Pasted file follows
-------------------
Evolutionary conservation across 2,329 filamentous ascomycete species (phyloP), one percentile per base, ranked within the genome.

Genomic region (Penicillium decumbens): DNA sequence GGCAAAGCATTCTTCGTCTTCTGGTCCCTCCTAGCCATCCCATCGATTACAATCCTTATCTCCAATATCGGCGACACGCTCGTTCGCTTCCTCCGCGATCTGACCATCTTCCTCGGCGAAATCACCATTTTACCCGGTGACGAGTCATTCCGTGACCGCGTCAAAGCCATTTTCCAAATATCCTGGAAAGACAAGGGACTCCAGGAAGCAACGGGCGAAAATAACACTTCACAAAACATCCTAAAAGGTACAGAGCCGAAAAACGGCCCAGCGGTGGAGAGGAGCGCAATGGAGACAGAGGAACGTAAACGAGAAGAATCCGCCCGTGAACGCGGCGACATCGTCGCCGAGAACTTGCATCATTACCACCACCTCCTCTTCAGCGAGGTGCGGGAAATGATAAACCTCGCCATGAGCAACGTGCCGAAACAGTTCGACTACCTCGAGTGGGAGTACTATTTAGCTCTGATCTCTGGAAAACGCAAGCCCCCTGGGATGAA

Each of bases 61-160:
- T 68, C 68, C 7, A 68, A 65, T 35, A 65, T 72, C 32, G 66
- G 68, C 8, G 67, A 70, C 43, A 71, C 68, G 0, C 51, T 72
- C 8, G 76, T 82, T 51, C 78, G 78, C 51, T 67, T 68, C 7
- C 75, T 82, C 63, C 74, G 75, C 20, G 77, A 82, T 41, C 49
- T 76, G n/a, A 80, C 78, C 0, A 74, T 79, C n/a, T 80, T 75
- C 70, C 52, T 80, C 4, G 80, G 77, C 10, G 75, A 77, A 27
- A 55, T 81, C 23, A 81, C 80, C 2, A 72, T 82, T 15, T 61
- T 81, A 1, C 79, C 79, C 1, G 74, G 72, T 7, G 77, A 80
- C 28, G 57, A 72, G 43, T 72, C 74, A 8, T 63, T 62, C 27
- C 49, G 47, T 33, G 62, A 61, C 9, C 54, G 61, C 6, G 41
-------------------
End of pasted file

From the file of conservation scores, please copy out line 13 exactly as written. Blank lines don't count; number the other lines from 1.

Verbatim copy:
- C 49, G 47, T 33, G 62, A 61, C 9, C 54, G 61, C 6, G 41